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Traditional practices in many Indian communities include a 40 day rule of confinement as well as pampering for the new mother. Here's a personal experience of this 40 day postpartum period.
Traditional practices in many Indian communities include a 40 day rule of confinement as well as pampering for the new mother. Here’s a personal experience of this 40 day postpartum period.
After two days of rest at the hospital post delivery, it was time to go back to my sweet home where everybody was waiting eagerly for our arrival. (Well, mostly for the little angel who would be going home for the first time.) After two days of queen-like treatment at the hospital, I was wondering how my baby and I would be treated, as I was not able to even get up by myself, and not able to walk properly. I wondered how I would feed the baby by myself, and had a whole lot of such questions.
I had already arranged a maid for household chores and cooking as I was aware that my mother-in-law who came to stay with us would not be able to give us any kind of support beyond some time. So, I had to take care of my baby and myself, which was the toughest task in that postpartum period. Sleepless nights with the newborn had already became a crucial part of my life by then.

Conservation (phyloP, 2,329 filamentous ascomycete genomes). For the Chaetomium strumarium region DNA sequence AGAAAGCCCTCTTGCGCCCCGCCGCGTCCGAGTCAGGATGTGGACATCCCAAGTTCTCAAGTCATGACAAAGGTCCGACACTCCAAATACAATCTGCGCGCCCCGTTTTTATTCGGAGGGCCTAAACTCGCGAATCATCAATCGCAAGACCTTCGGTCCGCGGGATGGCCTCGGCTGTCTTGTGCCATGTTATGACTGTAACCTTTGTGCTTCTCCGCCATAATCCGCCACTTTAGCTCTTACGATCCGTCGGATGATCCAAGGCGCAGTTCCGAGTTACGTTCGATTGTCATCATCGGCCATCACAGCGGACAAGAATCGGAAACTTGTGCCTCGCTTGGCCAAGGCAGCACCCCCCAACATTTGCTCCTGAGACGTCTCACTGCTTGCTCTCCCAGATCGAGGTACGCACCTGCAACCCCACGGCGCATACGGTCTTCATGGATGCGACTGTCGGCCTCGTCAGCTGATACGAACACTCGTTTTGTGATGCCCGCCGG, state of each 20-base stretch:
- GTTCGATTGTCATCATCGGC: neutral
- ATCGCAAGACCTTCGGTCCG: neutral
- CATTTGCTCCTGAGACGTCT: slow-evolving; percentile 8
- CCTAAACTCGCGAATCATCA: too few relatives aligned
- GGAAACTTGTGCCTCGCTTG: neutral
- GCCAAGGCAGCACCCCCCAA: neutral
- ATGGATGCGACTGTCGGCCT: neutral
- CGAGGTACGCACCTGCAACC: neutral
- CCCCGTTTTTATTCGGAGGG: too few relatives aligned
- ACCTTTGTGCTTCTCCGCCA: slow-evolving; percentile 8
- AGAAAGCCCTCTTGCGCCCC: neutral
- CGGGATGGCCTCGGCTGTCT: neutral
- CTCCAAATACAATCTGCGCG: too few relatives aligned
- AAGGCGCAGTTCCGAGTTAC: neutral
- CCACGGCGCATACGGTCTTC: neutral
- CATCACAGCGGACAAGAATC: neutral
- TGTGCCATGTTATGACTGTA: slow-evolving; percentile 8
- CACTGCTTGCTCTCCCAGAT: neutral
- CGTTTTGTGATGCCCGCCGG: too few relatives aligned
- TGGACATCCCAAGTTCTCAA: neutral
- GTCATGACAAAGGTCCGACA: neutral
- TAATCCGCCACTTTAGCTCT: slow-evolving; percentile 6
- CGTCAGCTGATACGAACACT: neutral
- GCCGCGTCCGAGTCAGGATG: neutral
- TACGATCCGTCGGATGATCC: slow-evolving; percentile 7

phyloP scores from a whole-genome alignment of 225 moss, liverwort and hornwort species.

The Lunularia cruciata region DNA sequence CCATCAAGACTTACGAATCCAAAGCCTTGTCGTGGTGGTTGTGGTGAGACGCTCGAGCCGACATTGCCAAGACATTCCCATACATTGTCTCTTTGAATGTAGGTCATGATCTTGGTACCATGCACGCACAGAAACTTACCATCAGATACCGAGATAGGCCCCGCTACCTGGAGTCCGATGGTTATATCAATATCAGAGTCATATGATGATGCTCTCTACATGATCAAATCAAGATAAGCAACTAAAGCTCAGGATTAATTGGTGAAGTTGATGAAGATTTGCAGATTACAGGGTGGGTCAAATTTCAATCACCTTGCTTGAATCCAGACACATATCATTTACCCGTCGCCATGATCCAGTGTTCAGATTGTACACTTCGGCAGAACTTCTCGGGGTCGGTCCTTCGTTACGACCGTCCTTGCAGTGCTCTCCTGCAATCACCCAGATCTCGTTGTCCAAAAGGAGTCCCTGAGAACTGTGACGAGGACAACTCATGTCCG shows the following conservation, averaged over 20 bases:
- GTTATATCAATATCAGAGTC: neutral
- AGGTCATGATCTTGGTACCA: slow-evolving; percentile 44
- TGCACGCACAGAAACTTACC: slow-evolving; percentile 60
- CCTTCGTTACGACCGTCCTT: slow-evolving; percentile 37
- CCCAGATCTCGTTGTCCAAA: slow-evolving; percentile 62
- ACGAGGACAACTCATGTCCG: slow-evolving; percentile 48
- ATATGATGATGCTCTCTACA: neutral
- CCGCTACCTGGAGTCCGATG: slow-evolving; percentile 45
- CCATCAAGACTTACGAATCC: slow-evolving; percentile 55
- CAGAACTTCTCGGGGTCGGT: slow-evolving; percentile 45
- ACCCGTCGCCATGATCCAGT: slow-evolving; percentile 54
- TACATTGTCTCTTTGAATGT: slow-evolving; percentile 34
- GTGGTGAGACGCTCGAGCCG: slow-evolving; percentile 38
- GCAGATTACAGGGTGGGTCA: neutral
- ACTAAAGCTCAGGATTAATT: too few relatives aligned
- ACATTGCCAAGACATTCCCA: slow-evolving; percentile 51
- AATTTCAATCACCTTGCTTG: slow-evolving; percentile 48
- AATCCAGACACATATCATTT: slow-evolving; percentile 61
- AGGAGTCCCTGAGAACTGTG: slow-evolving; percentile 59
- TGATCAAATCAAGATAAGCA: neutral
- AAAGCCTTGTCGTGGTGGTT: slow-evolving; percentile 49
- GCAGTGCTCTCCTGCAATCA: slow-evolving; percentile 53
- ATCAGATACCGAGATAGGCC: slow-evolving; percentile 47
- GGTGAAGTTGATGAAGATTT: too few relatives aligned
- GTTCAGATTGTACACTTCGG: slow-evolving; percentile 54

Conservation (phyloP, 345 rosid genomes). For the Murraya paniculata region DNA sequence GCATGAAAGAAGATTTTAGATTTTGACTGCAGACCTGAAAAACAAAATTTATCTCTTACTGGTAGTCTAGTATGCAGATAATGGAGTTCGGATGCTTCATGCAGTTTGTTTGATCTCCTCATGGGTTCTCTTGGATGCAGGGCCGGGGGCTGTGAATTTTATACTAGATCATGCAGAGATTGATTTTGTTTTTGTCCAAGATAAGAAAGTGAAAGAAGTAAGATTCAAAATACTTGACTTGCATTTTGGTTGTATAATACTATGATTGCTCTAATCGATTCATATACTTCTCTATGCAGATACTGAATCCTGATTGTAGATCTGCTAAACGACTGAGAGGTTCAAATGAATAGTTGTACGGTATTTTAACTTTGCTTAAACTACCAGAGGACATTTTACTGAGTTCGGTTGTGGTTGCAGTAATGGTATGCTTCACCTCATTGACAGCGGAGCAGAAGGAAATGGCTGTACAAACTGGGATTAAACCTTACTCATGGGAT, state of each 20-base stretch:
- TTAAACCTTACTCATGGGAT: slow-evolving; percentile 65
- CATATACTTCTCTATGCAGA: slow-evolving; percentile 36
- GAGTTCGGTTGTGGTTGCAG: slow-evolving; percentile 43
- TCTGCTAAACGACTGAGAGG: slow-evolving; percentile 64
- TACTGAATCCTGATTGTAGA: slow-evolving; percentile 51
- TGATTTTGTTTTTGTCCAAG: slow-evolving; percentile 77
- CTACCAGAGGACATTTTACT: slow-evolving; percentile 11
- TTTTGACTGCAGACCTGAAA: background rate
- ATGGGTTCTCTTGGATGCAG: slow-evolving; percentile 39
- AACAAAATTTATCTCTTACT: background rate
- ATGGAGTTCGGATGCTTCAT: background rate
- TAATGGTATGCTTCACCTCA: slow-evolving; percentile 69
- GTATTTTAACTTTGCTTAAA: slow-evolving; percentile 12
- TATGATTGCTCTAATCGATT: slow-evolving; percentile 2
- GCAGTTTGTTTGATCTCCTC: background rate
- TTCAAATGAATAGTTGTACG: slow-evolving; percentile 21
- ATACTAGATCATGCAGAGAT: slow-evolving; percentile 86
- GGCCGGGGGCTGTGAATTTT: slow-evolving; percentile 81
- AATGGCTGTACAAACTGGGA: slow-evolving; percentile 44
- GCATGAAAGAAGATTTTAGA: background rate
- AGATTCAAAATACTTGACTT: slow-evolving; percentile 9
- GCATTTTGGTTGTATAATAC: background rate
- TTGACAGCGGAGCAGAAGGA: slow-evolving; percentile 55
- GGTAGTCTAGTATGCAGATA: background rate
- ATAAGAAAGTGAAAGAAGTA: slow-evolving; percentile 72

In the initial days, the baby does not always cry to indicate that he is hungry, so the doctor advised me to breastfeed him at every 2 hours by the clock, which helped in curing mild symptoms of jaundice at the initial stage itself. (Apart from the nutritional benefits of breastfeeding, there is a convenience factor too – you can feed your baby whenever he wants, and you do not need to get up and wash, sterilize bottles, utensils, prepare milk for the baby – this takes a lot of effort in the postpartum period.)
I was lactating enough and nourishing my little one with breastmilk, which was of course the first miracle I saw after giving birth to a baby (which is the ultimate one!) I was happy to see a magician inside me who was performing new tricks daily. However, apart from the happiness of a magician, there was a lot of tiredness and weakness due to the after-effects of delivery and the sleepless nights. In the initial days, the baby pees and poops very frequently and this task of changing diapers was taken up by my MIL and my husband voluntarily. In return though, I got to hear that I do not know how to clean baby’s poop because I was not doing it. Well, though I overheard this, I relaxed as I knew that in the coming days, I would be the only one doing this task most of the time.
This 40 day postpartum period when MIL and husband took of charge of various tasks and helped me in recovering and feeding the baby properly, was like a complete rest period for me. My routine was the same as the baby’s, our nap and waking times were the same. If the baby did not soothe and needed a lap, then MIL and the husband were always ready to soothe the baby to sleep. My baby was born in the chill of December, so I did not go out except for doctor’s visits.